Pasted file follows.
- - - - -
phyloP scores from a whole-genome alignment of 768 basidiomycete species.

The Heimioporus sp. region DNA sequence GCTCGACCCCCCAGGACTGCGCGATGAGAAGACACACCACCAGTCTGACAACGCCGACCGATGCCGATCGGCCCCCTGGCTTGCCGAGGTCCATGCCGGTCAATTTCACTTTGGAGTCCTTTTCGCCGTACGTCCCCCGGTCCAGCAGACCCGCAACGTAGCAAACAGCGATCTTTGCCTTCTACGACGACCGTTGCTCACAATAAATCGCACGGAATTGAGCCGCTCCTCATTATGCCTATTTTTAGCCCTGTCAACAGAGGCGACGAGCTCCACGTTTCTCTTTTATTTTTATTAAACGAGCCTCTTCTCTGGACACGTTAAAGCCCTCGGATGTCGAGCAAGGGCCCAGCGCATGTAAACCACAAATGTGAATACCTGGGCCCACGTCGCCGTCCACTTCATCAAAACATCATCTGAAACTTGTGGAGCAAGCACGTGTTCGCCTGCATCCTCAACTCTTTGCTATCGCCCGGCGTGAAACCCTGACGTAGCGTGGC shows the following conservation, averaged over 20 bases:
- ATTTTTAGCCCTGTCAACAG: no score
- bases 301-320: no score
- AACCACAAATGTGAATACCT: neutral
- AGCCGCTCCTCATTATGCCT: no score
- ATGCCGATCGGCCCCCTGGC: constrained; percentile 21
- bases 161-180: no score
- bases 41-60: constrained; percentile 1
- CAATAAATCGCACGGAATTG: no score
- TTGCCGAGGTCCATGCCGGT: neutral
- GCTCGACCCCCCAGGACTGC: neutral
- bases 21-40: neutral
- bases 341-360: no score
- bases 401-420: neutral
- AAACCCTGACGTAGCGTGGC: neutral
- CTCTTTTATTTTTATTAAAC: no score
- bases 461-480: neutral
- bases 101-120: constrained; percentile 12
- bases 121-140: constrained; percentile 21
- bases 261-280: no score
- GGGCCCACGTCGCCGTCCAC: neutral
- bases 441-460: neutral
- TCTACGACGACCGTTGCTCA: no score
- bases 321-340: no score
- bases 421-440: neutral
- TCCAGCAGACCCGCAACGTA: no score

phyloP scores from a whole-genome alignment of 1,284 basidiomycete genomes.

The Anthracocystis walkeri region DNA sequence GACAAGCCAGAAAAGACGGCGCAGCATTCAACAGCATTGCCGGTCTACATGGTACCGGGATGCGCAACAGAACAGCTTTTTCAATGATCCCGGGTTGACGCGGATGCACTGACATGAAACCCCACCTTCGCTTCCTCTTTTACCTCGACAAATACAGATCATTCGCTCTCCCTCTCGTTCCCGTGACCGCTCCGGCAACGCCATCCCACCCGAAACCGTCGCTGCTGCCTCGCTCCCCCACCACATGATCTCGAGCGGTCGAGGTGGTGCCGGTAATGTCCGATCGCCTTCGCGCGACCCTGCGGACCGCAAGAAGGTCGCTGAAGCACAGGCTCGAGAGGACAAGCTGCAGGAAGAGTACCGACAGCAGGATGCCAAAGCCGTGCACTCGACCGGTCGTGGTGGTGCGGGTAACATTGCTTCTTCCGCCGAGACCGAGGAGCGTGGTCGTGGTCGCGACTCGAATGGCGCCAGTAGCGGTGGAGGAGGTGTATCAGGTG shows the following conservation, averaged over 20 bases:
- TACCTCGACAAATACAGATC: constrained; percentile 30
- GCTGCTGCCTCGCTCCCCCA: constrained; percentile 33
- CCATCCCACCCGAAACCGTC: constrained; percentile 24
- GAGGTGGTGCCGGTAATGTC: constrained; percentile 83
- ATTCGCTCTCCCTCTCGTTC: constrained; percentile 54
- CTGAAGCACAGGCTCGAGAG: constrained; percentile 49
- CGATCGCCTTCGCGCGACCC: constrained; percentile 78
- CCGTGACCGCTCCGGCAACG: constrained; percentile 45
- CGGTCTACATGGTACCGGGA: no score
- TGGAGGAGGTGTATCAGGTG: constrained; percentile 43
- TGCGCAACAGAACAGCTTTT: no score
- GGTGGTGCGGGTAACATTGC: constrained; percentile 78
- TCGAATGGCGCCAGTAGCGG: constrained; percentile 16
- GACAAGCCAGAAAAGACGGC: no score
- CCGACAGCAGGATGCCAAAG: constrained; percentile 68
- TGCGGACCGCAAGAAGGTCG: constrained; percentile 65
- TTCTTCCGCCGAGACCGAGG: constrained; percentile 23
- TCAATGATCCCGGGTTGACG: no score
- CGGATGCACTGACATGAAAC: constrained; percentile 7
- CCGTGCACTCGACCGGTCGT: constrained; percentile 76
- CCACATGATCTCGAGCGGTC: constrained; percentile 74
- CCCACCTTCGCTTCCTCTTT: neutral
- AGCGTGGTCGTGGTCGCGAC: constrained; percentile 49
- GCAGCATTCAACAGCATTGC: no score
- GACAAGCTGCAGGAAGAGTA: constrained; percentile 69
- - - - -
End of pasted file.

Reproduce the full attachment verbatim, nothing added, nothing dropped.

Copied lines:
phyloP scores from a whole-genome alignment of 768 basidiomycete species.

The Heimioporus sp. region DNA sequence GCTCGACCCCCCAGGACTGCGCGATGAGAAGACACACCACCAGTCTGACAACGCCGACCGATGCCGATCGGCCCCCTGGCTTGCCGAGGTCCATGCCGGTCAATTTCACTTTGGAGTCCTTTTCGCCGTACGTCCCCCGGTCCAGCAGACCCGCAACGTAGCAAACAGCGATCTTTGCCTTCTACGACGACCGTTGCTCACAATAAATCGCACGGAATTGAGCCGCTCCTCATTATGCCTATTTTTAGCCCTGTCAACAGAGGCGACGAGCTCCACGTTTCTCTTTTATTTTTATTAAACGAGCCTCTTCTCTGGACACGTTAAAGCCCTCGGATGTCGAGCAAGGGCCCAGCGCATGTAAACCACAAATGTGAATACCTGGGCCCACGTCGCCGTCCACTTCATCAAAACATCATCTGAAACTTGTGGAGCAAGCACGTGTTCGCCTGCATCCTCAACTCTTTGCTATCGCCCGGCGTGAAACCCTGACGTAGCGTGGC shows the following conservation, averaged over 20 bases:
- ATTTTTAGCCCTGTCAACAG: no score
- bases 301-320: no score
- AACCACAAATGTGAATACCT: neutral
- AGCCGCTCCTCATTATGCCT: no score
- ATGCCGATCGGCCCCCTGGC: constrained; percentile 21
- bases 161-180: no score
- bases 41-60: constrained; percentile 1
- CAATAAATCGCACGGAATTG: no score
- TTGCCGAGGTCCATGCCGGT: neutral
- GCTCGACCCCCCAGGACTGC: neutral
- bases 21-40: neutral
- bases 341-360: no score
- bases 401-420: neutral
- AAACCCTGACGTAGCGTGGC: neutral
- CTCTTTTATTTTTATTAAAC: no score
- bases 461-480: neutral
- bases 101-120: constrained; percentile 12
- bases 121-140: constrained; percentile 21
- bases 261-280: no score
- GGGCCCACGTCGCCGTCCAC: neutral
- bases 441-460: neutral
- TCTACGACGACCGTTGCTCA: no score
- bases 321-340: no score
- bases 421-440: neutral
- TCCAGCAGACCCGCAACGTA: no score

phyloP scores from a whole-genome alignment of 1,284 basidiomycete genomes.

The Anthracocystis walkeri region DNA sequence GACAAGCCAGAAAAGACGGCGCAGCATTCAACAGCATTGCCGGTCTACATGGTACCGGGATGCGCAACAGAACAGCTTTTTCAATGATCCCGGGTTGACGCGGATGCACTGACATGAAACCCCACCTTCGCTTCCTCTTTTACCTCGACAAATACAGATCATTCGCTCTCCCTCTCGTTCCCGTGACCGCTCCGGCAACGCCATCCCACCCGAAACCGTCGCTGCTGCCTCGCTCCCCCACCACATGATCTCGAGCGGTCGAGGTGGTGCCGGTAATGTCCGATCGCCTTCGCGCGACCCTGCGGACCGCAAGAAGGTCGCTGAAGCACAGGCTCGAGAGGACAAGCTGCAGGAAGAGTACCGACAGCAGGATGCCAAAGCCGTGCACTCGACCGGTCGTGGTGGTGCGGGTAACATTGCTTCTTCCGCCGAGACCGAGGAGCGTGGTCGTGGTCGCGACTCGAATGGCGCCAGTAGCGGTGGAGGAGGTGTATCAGGTG shows the following conservation, averaged over 20 bases:
- TACCTCGACAAATACAGATC: constrained; percentile 30
- GCTGCTGCCTCGCTCCCCCA: constrained; percentile 33
- CCATCCCACCCGAAACCGTC: constrained; percentile 24
- GAGGTGGTGCCGGTAATGTC: constrained; percentile 83
- ATTCGCTCTCCCTCTCGTTC: constrained; percentile 54
- CTGAAGCACAGGCTCGAGAG: constrained; percentile 49
- CGATCGCCTTCGCGCGACCC: constrained; percentile 78
- CCGTGACCGCTCCGGCAACG: constrained; percentile 45
- CGGTCTACATGGTACCGGGA: no score
- TGGAGGAGGTGTATCAGGTG: constrained; percentile 43
- TGCGCAACAGAACAGCTTTT: no score
- GGTGGTGCGGGTAACATTGC: constrained; percentile 78
- TCGAATGGCGCCAGTAGCGG: constrained; percentile 16
- GACAAGCCAGAAAAGACGGC: no score
- CCGACAGCAGGATGCCAAAG: constrained; percentile 68
- TGCGGACCGCAAGAAGGTCG: constrained; percentile 65
- TTCTTCCGCCGAGACCGAGG: constrained; percentile 23
- TCAATGATCCCGGGTTGACG: no score
- CGGATGCACTGACATGAAAC: constrained; percentile 7
- CCGTGCACTCGACCGGTCGT: constrained; percentile 76
- CCACATGATCTCGAGCGGTC: constrained; percentile 74
- CCCACCTTCGCTTCCTCTTT: neutral
- AGCGTGGTCGTGGTCGCGAC: constrained; percentile 49
- GCAGCATTCAACAGCATTGC: no score
- GACAAGCTGCAGGAAGAGTA: constrained; percentile 69